Learning different multiplication methods is a sound idea

Schools are sometimes ridiculed for teaching different ways of doing multiplication.  However, if this was so bad, then how can we teach applications of multiplication at all?  Isn’t another method to do multiplication an easy application of a first method?

If a student can’t apply one method of multiplication to another, then how can he apply it to something else?

What allows us to apply multiplication or even addition to some application?

What allows it is that the application satisfies the laws of addition or multiplication so that it behaves the same way as addition or multiplication does.

So to understand that we can apply multiplication to a problem, we have to be able to show that the problem satisfies the properties of multiplication.

For whole numbers, this means showing that

n*0 = 0

n*m’ = n*m + n

For addition, we have to show that

x+0 = x

x+y’ = (x+y)’

For successor, we have to show that x’ satisfies the 5 Peano Axioms.

If we don’t show or even understand these proofs or that they are required, then an application is really applying rote learning.

One reason it is hard to apply one multiplication method to another or translate them, is that the definition of multiplication of natural numbers in terms of repeated addition is not formalized.

n*0 = 0

n*m’ = n+n*m

These two equations define multiplication in terms of addition.  To apply this to area, we have to show that areas have this property, for whole lengths of the sides.  This is a matter of intuitive geometric understanding at the earlier grades.

If we structure math ed using the Peano Axioms, we can understand why people can’t easily go from one method of multiplication to the next. The reason is they didn’t learn the definition of multiplication, or its properties.  That is, they didn’t learn its structure. So they can’t apply the structure even to another method of multiplication, and recognize it has the same structure.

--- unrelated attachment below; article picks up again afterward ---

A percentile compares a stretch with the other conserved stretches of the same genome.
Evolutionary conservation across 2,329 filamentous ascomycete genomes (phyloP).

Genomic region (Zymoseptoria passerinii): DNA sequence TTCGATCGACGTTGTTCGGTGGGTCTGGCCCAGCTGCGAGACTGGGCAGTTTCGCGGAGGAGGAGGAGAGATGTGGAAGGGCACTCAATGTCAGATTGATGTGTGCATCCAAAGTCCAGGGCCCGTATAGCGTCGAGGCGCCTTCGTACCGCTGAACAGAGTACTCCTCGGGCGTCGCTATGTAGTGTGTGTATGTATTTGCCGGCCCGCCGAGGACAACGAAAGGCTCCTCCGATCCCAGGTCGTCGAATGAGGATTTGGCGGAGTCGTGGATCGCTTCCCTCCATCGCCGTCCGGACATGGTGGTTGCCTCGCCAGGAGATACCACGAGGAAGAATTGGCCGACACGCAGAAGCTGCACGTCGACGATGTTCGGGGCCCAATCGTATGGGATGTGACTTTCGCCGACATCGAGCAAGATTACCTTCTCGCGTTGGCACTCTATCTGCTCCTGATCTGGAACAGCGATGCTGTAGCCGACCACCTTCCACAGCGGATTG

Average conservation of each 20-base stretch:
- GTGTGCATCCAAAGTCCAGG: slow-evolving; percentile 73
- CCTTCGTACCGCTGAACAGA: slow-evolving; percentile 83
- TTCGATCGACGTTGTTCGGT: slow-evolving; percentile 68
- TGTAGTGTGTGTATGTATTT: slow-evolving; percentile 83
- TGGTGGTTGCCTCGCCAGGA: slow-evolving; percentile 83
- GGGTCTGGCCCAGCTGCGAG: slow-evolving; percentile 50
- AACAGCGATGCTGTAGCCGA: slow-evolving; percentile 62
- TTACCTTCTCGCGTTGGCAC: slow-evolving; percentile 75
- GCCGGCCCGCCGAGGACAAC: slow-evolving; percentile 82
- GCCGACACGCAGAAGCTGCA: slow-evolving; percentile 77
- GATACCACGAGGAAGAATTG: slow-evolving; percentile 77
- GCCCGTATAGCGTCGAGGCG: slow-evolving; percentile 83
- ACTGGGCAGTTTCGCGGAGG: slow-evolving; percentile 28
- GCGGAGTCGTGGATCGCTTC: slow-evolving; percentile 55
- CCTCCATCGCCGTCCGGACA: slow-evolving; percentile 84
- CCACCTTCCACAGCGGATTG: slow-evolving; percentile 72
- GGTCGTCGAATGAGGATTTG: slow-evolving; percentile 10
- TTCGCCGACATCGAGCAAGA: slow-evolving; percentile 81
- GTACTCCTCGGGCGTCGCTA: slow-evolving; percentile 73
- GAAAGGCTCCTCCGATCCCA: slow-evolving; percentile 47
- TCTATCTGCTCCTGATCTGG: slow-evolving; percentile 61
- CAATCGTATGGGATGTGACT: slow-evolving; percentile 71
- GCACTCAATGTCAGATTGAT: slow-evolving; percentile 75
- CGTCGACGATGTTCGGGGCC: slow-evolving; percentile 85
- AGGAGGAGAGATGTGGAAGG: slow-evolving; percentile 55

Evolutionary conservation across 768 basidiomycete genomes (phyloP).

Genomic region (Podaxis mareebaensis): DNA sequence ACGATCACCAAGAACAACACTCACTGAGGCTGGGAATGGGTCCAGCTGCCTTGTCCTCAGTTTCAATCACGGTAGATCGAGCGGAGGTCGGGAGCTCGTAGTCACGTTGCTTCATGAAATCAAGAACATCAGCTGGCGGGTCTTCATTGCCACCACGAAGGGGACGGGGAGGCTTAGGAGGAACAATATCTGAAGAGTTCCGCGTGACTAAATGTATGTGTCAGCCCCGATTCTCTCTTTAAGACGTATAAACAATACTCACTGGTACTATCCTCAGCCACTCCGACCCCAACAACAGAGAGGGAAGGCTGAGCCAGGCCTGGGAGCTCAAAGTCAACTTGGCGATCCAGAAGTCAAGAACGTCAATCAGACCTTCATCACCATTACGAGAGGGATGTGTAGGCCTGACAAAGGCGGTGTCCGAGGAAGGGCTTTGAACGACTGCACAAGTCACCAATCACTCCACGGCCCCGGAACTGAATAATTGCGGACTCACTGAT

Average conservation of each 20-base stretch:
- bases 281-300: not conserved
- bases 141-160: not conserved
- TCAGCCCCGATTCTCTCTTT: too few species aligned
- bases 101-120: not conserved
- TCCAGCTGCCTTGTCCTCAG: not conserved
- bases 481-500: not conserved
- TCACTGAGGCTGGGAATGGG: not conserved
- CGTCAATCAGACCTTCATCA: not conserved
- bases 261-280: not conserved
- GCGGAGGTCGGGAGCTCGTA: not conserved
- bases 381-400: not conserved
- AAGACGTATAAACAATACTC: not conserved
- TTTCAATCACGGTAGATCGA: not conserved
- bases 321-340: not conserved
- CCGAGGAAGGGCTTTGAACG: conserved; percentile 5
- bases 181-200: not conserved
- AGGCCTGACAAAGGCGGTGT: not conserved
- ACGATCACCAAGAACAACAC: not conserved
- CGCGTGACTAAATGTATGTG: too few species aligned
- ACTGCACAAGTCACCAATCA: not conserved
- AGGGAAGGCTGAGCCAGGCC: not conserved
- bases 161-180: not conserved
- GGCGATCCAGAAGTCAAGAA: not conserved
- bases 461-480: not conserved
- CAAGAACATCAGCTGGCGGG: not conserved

When we use the two equations to define multiplication, it is easy to verify or at least make plausible that another method of multiplication or an application such as area satisfy the same two rules.

This teaches abstraction and concepts.  If this is not done for natural numbers, it is difficulty for the student to form any proper concept of fractions.  Fractions are a mathematical structure with data and rules.  The data are natural numbers and the rules are methods of manipulating natural numbers.

So if the understanding of structure of natural numbers is completely absent, fractions are learned by rote if at all.

We can tell if structure of natural numbers is absent by testing if the student can apply or relate one method of multiplication to another.  If they can’t, they won’t understand the math structure of fractions either.

Rote learning experiences diminishing returns in math. As one ignores structure at one level, naturals, it becomes harder to learn the next level, fractions. After fractions, there are infinite decimals.  There is also algebra.  If showing two methods of multiplication have the same properties is not possible to the student, they will fail at algebra other than as rote learning. This shows up when they can’t do algebra word problems. They didn’t learn the structure of numbers let alone algebra, so they can’t translate a word problem to symbols.

Teaching math structure has to start with counting and relating counting to the 5 rules of counting by one, ie the Peano Axiom.

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About New Math Done Right

Author of Pre-Algebra New Math Done Right Peano Axioms. A below college level self study book on the Peano Axioms and proofs of the associative and commutative laws of addition. President of Mathematical Finance Company. Provides economic scenario generators to financial institutions.
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2 Responses to Learning different multiplication methods is a sound idea

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